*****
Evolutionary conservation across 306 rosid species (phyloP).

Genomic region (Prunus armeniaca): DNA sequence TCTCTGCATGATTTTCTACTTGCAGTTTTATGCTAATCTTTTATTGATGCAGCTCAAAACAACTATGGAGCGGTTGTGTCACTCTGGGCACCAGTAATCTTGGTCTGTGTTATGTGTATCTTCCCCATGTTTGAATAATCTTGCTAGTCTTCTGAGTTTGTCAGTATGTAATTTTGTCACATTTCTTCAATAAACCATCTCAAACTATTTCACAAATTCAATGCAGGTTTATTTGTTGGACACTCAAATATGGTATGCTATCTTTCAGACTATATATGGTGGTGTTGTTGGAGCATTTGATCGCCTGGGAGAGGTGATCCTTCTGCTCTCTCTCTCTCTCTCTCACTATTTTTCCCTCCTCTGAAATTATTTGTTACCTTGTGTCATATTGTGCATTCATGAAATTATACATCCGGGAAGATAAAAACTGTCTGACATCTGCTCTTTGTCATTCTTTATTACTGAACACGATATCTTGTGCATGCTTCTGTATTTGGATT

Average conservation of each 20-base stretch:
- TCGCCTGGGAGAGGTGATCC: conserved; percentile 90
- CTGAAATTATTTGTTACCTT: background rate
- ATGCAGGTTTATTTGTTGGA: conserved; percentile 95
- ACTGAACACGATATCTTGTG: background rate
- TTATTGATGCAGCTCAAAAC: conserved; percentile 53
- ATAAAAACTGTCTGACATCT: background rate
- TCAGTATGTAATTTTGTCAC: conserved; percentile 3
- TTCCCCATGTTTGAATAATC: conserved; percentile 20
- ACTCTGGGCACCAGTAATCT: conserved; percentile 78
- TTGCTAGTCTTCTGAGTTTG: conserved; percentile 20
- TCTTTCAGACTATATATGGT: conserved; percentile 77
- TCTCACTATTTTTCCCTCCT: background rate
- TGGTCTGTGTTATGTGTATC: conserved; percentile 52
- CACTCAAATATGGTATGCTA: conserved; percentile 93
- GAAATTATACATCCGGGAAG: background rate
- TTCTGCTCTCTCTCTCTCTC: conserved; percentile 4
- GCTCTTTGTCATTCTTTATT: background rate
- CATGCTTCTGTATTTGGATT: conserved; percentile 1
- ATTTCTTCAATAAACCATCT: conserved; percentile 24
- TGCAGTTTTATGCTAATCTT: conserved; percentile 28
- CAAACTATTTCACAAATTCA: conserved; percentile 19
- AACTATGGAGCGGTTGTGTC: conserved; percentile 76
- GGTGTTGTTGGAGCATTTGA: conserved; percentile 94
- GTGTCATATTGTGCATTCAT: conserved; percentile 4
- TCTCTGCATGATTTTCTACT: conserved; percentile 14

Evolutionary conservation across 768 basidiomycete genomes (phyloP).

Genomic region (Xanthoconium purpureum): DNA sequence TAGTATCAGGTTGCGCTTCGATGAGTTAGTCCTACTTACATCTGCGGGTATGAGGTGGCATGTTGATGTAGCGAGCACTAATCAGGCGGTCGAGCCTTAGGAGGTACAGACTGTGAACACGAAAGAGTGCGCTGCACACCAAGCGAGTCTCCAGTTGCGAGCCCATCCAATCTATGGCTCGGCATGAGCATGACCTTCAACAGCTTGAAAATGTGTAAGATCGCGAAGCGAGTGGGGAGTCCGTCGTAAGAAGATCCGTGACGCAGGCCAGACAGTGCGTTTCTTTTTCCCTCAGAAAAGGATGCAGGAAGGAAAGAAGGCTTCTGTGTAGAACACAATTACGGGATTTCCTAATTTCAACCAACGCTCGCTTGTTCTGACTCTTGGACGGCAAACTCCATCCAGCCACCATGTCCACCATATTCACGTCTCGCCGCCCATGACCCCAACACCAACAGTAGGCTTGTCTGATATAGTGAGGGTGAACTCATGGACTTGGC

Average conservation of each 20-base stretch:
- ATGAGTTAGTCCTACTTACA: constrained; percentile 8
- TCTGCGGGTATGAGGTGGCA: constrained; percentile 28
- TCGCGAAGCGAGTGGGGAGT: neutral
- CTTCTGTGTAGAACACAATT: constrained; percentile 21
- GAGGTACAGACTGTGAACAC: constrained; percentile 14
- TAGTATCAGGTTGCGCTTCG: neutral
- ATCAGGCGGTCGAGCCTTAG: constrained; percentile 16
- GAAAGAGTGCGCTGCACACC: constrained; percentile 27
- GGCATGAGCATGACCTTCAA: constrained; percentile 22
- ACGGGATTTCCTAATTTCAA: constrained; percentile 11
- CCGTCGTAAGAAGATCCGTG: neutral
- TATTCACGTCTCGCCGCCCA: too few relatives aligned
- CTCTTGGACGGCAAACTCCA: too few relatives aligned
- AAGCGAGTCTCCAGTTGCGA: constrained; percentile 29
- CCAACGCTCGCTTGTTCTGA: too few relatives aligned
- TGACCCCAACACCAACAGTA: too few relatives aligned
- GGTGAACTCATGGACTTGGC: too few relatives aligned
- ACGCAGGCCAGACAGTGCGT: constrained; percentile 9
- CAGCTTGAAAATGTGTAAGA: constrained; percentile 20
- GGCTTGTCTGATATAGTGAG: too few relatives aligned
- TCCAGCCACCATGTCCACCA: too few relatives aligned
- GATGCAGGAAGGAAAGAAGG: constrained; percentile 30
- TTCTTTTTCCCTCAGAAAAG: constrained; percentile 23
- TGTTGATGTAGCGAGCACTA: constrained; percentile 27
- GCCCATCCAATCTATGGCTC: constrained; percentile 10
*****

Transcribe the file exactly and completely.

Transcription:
Evolutionary conservation across 306 rosid species (phyloP).

Genomic region (Prunus armeniaca): DNA sequence TCTCTGCATGATTTTCTACTTGCAGTTTTATGCTAATCTTTTATTGATGCAGCTCAAAACAACTATGGAGCGGTTGTGTCACTCTGGGCACCAGTAATCTTGGTCTGTGTTATGTGTATCTTCCCCATGTTTGAATAATCTTGCTAGTCTTCTGAGTTTGTCAGTATGTAATTTTGTCACATTTCTTCAATAAACCATCTCAAACTATTTCACAAATTCAATGCAGGTTTATTTGTTGGACACTCAAATATGGTATGCTATCTTTCAGACTATATATGGTGGTGTTGTTGGAGCATTTGATCGCCTGGGAGAGGTGATCCTTCTGCTCTCTCTCTCTCTCTCTCACTATTTTTCCCTCCTCTGAAATTATTTGTTACCTTGTGTCATATTGTGCATTCATGAAATTATACATCCGGGAAGATAAAAACTGTCTGACATCTGCTCTTTGTCATTCTTTATTACTGAACACGATATCTTGTGCATGCTTCTGTATTTGGATT

Average conservation of each 20-base stretch:
- TCGCCTGGGAGAGGTGATCC: conserved; percentile 90
- CTGAAATTATTTGTTACCTT: background rate
- ATGCAGGTTTATTTGTTGGA: conserved; percentile 95
- ACTGAACACGATATCTTGTG: background rate
- TTATTGATGCAGCTCAAAAC: conserved; percentile 53
- ATAAAAACTGTCTGACATCT: background rate
- TCAGTATGTAATTTTGTCAC: conserved; percentile 3
- TTCCCCATGTTTGAATAATC: conserved; percentile 20
- ACTCTGGGCACCAGTAATCT: conserved; percentile 78
- TTGCTAGTCTTCTGAGTTTG: conserved; percentile 20
- TCTTTCAGACTATATATGGT: conserved; percentile 77
- TCTCACTATTTTTCCCTCCT: background rate
- TGGTCTGTGTTATGTGTATC: conserved; percentile 52
- CACTCAAATATGGTATGCTA: conserved; percentile 93
- GAAATTATACATCCGGGAAG: background rate
- TTCTGCTCTCTCTCTCTCTC: conserved; percentile 4
- GCTCTTTGTCATTCTTTATT: background rate
- CATGCTTCTGTATTTGGATT: conserved; percentile 1
- ATTTCTTCAATAAACCATCT: conserved; percentile 24
- TGCAGTTTTATGCTAATCTT: conserved; percentile 28
- CAAACTATTTCACAAATTCA: conserved; percentile 19
- AACTATGGAGCGGTTGTGTC: conserved; percentile 76
- GGTGTTGTTGGAGCATTTGA: conserved; percentile 94
- GTGTCATATTGTGCATTCAT: conserved; percentile 4
- TCTCTGCATGATTTTCTACT: conserved; percentile 14

Evolutionary conservation across 768 basidiomycete genomes (phyloP).

Genomic region (Xanthoconium purpureum): DNA sequence TAGTATCAGGTTGCGCTTCGATGAGTTAGTCCTACTTACATCTGCGGGTATGAGGTGGCATGTTGATGTAGCGAGCACTAATCAGGCGGTCGAGCCTTAGGAGGTACAGACTGTGAACACGAAAGAGTGCGCTGCACACCAAGCGAGTCTCCAGTTGCGAGCCCATCCAATCTATGGCTCGGCATGAGCATGACCTTCAACAGCTTGAAAATGTGTAAGATCGCGAAGCGAGTGGGGAGTCCGTCGTAAGAAGATCCGTGACGCAGGCCAGACAGTGCGTTTCTTTTTCCCTCAGAAAAGGATGCAGGAAGGAAAGAAGGCTTCTGTGTAGAACACAATTACGGGATTTCCTAATTTCAACCAACGCTCGCTTGTTCTGACTCTTGGACGGCAAACTCCATCCAGCCACCATGTCCACCATATTCACGTCTCGCCGCCCATGACCCCAACACCAACAGTAGGCTTGTCTGATATAGTGAGGGTGAACTCATGGACTTGGC

Average conservation of each 20-base stretch:
- ATGAGTTAGTCCTACTTACA: constrained; percentile 8
- TCTGCGGGTATGAGGTGGCA: constrained; percentile 28
- TCGCGAAGCGAGTGGGGAGT: neutral
- CTTCTGTGTAGAACACAATT: constrained; percentile 21
- GAGGTACAGACTGTGAACAC: constrained; percentile 14
- TAGTATCAGGTTGCGCTTCG: neutral
- ATCAGGCGGTCGAGCCTTAG: constrained; percentile 16
- GAAAGAGTGCGCTGCACACC: constrained; percentile 27
- GGCATGAGCATGACCTTCAA: constrained; percentile 22
- ACGGGATTTCCTAATTTCAA: constrained; percentile 11
- CCGTCGTAAGAAGATCCGTG: neutral
- TATTCACGTCTCGCCGCCCA: too few relatives aligned
- CTCTTGGACGGCAAACTCCA: too few relatives aligned
- AAGCGAGTCTCCAGTTGCGA: constrained; percentile 29
- CCAACGCTCGCTTGTTCTGA: too few relatives aligned
- TGACCCCAACACCAACAGTA: too few relatives aligned
- GGTGAACTCATGGACTTGGC: too few relatives aligned
- ACGCAGGCCAGACAGTGCGT: constrained; percentile 9
- CAGCTTGAAAATGTGTAAGA: constrained; percentile 20
- GGCTTGTCTGATATAGTGAG: too few relatives aligned
- TCCAGCCACCATGTCCACCA: too few relatives aligned
- GATGCAGGAAGGAAAGAAGG: constrained; percentile 30
- TTCTTTTTCCCTCAGAAAAG: constrained; percentile 23
- TGTTGATGTAGCGAGCACTA: constrained; percentile 27
- GCCCATCCAATCTATGGCTC: constrained; percentile 10